A snap decision that probably too many people would make, could have cost a woman her life.
Witnesses say a Labrador retriever was chasing geese at Nancy Lewis Park, when the dog fell through the ice in the pond. The owner didn’t hesitate to step out on the ice to try and save her pet.
“As soon as she bent over, that’s when the ice broke and she fell all the way in,” said Ashley Burkholder who witnessed the accident and rescue.
Colorado Springs firefighters were able to respond in less than five minutes.
“She was like I’m ok, I’m really cold…I’m like breathe slowly,” Burkholder said.
Firefighters were able to use a line to drag the woman out of the pond. Soon after, rescuers in dry-suits pushed her pooch out of the frigid water.
“This time of year with the weather...temperature up and down...the ice tends to be fragile," said Lt. Will Polk.
The unidentified woman was taken to the hospital as a precaution according to Lt. Polk. The dog was playing fetch with firefighters soon after the rescue.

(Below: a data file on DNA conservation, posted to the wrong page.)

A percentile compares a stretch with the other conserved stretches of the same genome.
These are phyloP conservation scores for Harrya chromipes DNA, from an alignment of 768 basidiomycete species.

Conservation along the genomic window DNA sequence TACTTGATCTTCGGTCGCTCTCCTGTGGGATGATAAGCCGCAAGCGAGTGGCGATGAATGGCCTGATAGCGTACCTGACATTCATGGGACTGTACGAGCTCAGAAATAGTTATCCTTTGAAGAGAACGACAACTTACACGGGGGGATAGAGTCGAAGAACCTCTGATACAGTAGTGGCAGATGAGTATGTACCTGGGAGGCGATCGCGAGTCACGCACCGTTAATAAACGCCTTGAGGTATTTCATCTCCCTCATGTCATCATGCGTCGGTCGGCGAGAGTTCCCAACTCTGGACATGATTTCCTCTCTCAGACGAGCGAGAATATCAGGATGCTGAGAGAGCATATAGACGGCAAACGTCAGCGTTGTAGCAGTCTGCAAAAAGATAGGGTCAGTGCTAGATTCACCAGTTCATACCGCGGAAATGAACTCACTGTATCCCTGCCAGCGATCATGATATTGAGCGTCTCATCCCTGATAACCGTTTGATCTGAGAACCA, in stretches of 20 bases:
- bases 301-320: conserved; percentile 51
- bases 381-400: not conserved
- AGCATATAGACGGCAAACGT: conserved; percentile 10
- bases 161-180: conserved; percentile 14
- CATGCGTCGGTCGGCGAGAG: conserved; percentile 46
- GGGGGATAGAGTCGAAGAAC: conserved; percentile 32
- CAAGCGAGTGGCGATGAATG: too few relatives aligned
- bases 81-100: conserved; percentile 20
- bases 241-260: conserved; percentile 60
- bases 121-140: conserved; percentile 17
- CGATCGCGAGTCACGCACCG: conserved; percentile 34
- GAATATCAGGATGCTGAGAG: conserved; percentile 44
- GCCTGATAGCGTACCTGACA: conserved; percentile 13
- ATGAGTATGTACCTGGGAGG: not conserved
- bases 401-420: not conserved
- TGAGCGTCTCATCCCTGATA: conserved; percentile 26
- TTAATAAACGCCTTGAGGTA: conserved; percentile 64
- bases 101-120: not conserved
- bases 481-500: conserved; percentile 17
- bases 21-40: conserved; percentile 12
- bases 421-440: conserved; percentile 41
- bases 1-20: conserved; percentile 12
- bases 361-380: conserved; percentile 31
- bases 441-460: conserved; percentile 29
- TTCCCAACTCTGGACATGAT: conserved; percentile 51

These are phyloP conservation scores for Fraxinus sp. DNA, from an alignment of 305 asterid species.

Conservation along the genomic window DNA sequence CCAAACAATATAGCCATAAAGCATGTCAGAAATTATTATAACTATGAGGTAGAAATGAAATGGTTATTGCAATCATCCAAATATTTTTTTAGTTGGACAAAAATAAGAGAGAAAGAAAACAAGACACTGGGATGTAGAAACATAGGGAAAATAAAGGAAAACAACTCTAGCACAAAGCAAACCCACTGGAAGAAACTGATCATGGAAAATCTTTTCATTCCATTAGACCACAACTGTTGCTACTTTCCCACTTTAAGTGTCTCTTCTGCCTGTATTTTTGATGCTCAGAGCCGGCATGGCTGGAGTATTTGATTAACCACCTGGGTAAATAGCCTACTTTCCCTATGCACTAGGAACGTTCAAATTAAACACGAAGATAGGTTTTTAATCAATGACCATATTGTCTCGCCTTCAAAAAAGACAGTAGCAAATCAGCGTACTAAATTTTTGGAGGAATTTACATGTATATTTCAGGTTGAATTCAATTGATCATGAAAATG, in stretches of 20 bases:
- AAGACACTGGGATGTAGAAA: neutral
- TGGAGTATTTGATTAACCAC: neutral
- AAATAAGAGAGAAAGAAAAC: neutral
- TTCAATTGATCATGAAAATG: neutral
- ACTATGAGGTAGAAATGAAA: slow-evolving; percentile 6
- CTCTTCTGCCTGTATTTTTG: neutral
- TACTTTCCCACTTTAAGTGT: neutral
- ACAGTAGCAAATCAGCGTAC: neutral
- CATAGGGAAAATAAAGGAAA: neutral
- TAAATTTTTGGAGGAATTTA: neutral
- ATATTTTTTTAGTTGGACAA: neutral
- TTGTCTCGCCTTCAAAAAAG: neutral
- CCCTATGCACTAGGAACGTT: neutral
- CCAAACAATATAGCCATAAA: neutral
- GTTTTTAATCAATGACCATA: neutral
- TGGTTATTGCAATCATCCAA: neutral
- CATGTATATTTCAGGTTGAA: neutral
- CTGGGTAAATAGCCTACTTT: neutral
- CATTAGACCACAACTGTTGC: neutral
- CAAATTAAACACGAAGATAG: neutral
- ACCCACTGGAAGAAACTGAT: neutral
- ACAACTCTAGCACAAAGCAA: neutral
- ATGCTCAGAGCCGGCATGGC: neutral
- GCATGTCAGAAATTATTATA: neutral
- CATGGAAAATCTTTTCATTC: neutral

Polk says this is a rescue call that comes in too often this time of year.
“You going after the dog increases the chance that the ice hole itself will get larger and at that point you’re increasing the number of victims,” Polk said.
Last January, 45-year-old William Tuttle died after rescuing his dog from an icy pond in Fountain.
“Call 9-1-1, let the dive team come in and assist with the rescue,” Lt. Polk said.
It is against the law in Colorado Springs to walk out on frozen ponds or lakes.